Michael Jackson’s Untimely Death…
reminds us about cultural orphans – doomed American post-IIWW generations molested by the cheap glamour of mass culture and through this distracted from becoming adults.

Mass culture of pop-music, pop-movies, athletic games, drugs, fun-, cheer-, fame- and money-making is a massive attempt to realize the dangerous utopia that children can live without adults, (more – that living without adults is the essence of democracy), that children can have their own ways regardless of the world of adults.

Children without adults are children without identification with adulthood. They are lost inside their very fixation on playing. They are abandoned inside their childish happiness. Generations of kids worshiped Michael for his success, for his resourceful dance of crotch touching combined with his glancing-to-the-sides pantomime, for him being them, for his, as if, refusal of adulthood for the sake of being with them, for his, as if, siding with them against the world of adulthood.

Michael Jackson is the brother of Marilyn Monroe, another eternal child living in the same country that does not give its youth real, existential right (only formal/theoretical one) and encouragement to get humanistic education to learn how to reach self-realization in an adult way.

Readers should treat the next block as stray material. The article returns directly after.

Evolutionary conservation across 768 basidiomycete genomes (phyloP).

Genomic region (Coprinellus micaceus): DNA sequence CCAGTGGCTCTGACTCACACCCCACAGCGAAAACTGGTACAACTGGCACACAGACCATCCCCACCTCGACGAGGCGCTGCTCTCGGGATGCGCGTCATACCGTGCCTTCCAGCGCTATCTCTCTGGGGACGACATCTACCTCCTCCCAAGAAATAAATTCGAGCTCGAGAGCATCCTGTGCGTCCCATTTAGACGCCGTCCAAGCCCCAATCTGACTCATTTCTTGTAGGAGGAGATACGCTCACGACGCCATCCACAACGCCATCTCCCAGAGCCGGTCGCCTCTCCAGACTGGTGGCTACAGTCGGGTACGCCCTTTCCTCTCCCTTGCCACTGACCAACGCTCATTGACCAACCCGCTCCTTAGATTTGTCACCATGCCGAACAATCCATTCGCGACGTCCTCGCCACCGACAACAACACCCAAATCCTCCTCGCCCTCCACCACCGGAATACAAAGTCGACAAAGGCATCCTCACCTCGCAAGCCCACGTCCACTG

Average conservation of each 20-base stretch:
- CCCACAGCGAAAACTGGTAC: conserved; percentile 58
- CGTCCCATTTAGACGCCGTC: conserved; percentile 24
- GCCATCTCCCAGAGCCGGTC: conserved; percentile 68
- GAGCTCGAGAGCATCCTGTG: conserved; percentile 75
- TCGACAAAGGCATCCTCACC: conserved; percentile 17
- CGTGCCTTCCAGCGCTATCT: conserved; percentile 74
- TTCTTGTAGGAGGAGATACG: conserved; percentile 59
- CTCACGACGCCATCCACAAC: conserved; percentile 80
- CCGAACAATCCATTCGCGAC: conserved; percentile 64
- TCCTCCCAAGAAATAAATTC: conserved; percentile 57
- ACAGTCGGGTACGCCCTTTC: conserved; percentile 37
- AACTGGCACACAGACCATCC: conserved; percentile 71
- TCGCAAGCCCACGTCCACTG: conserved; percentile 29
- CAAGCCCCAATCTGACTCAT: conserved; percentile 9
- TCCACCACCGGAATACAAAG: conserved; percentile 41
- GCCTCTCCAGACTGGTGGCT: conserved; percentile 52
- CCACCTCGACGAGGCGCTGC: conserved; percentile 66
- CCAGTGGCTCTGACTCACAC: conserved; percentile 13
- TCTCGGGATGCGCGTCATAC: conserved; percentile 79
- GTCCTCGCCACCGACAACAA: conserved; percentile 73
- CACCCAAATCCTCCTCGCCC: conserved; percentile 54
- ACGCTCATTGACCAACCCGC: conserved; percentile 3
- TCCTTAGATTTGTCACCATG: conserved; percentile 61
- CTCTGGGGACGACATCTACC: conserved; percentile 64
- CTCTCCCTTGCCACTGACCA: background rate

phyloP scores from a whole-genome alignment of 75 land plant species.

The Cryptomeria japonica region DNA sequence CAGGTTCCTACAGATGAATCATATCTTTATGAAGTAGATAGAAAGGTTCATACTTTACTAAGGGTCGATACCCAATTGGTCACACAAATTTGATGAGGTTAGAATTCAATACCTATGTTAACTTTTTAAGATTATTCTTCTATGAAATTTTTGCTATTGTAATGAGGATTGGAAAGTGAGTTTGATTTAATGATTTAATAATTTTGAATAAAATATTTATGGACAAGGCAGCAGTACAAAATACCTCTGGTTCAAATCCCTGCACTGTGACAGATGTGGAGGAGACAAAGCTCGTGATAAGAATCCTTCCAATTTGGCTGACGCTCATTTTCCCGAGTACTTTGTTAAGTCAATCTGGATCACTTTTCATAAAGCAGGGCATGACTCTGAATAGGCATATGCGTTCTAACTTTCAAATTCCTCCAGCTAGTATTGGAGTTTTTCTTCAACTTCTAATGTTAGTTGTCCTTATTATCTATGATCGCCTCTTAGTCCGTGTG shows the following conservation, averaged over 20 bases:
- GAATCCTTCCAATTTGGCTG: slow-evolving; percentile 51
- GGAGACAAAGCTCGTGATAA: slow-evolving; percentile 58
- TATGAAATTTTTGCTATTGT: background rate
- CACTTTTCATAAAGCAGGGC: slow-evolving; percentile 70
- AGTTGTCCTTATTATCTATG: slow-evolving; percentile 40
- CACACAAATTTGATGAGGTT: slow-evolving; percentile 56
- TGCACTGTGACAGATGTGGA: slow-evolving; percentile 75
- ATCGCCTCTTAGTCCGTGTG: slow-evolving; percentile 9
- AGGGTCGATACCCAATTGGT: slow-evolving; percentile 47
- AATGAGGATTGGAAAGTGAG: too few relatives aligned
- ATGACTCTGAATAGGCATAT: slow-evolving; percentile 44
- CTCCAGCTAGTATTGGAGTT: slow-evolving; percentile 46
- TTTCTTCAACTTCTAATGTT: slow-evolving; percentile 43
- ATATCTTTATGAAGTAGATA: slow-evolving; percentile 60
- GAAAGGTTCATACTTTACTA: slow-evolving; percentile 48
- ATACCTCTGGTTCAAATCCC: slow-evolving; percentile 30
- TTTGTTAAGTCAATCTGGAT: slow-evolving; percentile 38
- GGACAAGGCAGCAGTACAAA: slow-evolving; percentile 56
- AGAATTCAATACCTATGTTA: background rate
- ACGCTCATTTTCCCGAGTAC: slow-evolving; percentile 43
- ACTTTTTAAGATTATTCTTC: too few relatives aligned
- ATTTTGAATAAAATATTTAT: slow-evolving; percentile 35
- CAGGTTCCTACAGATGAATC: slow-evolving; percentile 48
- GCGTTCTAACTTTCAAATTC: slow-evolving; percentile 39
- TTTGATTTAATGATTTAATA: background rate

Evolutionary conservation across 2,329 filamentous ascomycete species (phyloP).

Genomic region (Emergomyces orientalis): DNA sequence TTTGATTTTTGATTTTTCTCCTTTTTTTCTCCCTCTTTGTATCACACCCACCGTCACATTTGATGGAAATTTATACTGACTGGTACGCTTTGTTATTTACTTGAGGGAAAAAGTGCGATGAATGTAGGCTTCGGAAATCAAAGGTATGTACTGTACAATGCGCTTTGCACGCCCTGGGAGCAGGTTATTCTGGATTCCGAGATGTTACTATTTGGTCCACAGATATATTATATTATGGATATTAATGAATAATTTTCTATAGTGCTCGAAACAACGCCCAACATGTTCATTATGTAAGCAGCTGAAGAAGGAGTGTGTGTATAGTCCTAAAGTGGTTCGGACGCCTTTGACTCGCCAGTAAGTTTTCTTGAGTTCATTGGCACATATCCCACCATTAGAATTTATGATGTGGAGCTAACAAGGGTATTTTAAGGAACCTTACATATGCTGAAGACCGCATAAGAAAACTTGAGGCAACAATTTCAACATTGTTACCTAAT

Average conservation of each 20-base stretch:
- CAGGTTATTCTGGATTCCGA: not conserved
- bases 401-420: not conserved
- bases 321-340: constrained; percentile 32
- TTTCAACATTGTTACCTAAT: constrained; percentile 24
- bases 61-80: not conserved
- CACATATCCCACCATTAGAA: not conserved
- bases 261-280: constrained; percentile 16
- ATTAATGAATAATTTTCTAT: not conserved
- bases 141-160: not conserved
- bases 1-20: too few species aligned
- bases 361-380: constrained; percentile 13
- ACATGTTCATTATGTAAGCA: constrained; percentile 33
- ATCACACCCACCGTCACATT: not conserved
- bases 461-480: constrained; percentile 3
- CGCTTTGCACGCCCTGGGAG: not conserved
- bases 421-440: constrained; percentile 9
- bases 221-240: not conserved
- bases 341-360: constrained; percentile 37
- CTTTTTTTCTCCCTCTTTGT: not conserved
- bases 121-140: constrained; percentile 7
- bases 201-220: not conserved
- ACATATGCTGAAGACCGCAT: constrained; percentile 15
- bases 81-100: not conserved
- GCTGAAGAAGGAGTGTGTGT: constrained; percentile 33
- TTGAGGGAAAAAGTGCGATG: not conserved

I remember, when George Bush Sr. gave Michael, on the White House lawn, in front of endless cameras, something like an Honorary Diploma for being the best entertainer of the year – one of the four years of his presidency, I don’t remember which exactly. Michael was happy, and Bush looked condescending and calculating. Today this memory has awakened in me another one, well known to all Americans – Marilyn Monroe singing on a giant stage “Happy birthday, Mr. president” song to John Kennedy. Marilyn was high, and Kennedy was in the arch box. These two solemnly positive scenes are about the abuse of the child’s soul – about using the talented kids instead of creating an educational environment for the emotional and mental growth of American children.

Marilyn and Michael’s adulthood was stolen from them by a system that prefers children to stay children forever – to play and consume fun and toys and call it happiness and freedom – instead of growing up to develop critical thinking and adult needs – a basic prerequisite for society’s intellectual and moral progress.